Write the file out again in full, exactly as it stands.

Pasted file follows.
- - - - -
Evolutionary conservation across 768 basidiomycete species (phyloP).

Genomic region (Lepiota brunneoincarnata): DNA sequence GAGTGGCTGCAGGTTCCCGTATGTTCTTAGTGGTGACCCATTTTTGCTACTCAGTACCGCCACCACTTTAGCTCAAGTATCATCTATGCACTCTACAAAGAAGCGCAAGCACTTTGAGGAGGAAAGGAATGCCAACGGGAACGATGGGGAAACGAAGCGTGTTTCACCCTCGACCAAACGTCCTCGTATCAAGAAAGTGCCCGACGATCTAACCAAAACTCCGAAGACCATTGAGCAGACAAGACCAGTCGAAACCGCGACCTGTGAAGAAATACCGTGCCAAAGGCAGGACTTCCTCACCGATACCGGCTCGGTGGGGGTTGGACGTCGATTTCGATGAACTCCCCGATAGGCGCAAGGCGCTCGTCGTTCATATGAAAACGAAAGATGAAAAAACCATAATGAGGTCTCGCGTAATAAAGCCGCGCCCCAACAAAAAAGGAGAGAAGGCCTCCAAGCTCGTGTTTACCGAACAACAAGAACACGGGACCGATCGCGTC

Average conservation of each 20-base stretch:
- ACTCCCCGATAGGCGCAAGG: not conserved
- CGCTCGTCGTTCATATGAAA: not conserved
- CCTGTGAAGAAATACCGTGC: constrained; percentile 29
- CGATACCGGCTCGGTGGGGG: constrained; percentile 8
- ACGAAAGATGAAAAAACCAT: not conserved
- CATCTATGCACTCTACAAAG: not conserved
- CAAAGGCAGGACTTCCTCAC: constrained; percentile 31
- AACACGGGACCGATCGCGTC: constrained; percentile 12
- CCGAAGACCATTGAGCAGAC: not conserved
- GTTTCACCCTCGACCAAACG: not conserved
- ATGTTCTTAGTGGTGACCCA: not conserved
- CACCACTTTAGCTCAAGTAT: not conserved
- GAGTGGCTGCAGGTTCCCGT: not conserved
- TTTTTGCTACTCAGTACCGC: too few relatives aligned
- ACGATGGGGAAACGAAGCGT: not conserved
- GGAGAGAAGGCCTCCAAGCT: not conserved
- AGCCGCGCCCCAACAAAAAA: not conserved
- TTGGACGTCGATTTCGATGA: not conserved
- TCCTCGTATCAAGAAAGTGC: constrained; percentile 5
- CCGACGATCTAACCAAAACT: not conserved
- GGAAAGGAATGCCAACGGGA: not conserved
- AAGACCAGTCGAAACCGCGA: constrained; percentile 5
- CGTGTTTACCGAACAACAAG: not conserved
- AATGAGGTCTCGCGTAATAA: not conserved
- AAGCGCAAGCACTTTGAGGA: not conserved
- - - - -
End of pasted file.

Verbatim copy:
Evolutionary conservation across 768 basidiomycete species (phyloP).

Genomic region (Lepiota brunneoincarnata): DNA sequence GAGTGGCTGCAGGTTCCCGTATGTTCTTAGTGGTGACCCATTTTTGCTACTCAGTACCGCCACCACTTTAGCTCAAGTATCATCTATGCACTCTACAAAGAAGCGCAAGCACTTTGAGGAGGAAAGGAATGCCAACGGGAACGATGGGGAAACGAAGCGTGTTTCACCCTCGACCAAACGTCCTCGTATCAAGAAAGTGCCCGACGATCTAACCAAAACTCCGAAGACCATTGAGCAGACAAGACCAGTCGAAACCGCGACCTGTGAAGAAATACCGTGCCAAAGGCAGGACTTCCTCACCGATACCGGCTCGGTGGGGGTTGGACGTCGATTTCGATGAACTCCCCGATAGGCGCAAGGCGCTCGTCGTTCATATGAAAACGAAAGATGAAAAAACCATAATGAGGTCTCGCGTAATAAAGCCGCGCCCCAACAAAAAAGGAGAGAAGGCCTCCAAGCTCGTGTTTACCGAACAACAAGAACACGGGACCGATCGCGTC

Average conservation of each 20-base stretch:
- ACTCCCCGATAGGCGCAAGG: not conserved
- CGCTCGTCGTTCATATGAAA: not conserved
- CCTGTGAAGAAATACCGTGC: constrained; percentile 29
- CGATACCGGCTCGGTGGGGG: constrained; percentile 8
- ACGAAAGATGAAAAAACCAT: not conserved
- CATCTATGCACTCTACAAAG: not conserved
- CAAAGGCAGGACTTCCTCAC: constrained; percentile 31
- AACACGGGACCGATCGCGTC: constrained; percentile 12
- CCGAAGACCATTGAGCAGAC: not conserved
- GTTTCACCCTCGACCAAACG: not conserved
- ATGTTCTTAGTGGTGACCCA: not conserved
- CACCACTTTAGCTCAAGTAT: not conserved
- GAGTGGCTGCAGGTTCCCGT: not conserved
- TTTTTGCTACTCAGTACCGC: too few relatives aligned
- ACGATGGGGAAACGAAGCGT: not conserved
- GGAGAGAAGGCCTCCAAGCT: not conserved
- AGCCGCGCCCCAACAAAAAA: not conserved
- TTGGACGTCGATTTCGATGA: not conserved
- TCCTCGTATCAAGAAAGTGC: constrained; percentile 5
- CCGACGATCTAACCAAAACT: not conserved
- GGAAAGGAATGCCAACGGGA: not conserved
- AAGACCAGTCGAAACCGCGA: constrained; percentile 5
- CGTGTTTACCGAACAACAAG: not conserved
- AATGAGGTCTCGCGTAATAA: not conserved
- AAGCGCAAGCACTTTGAGGA: not conserved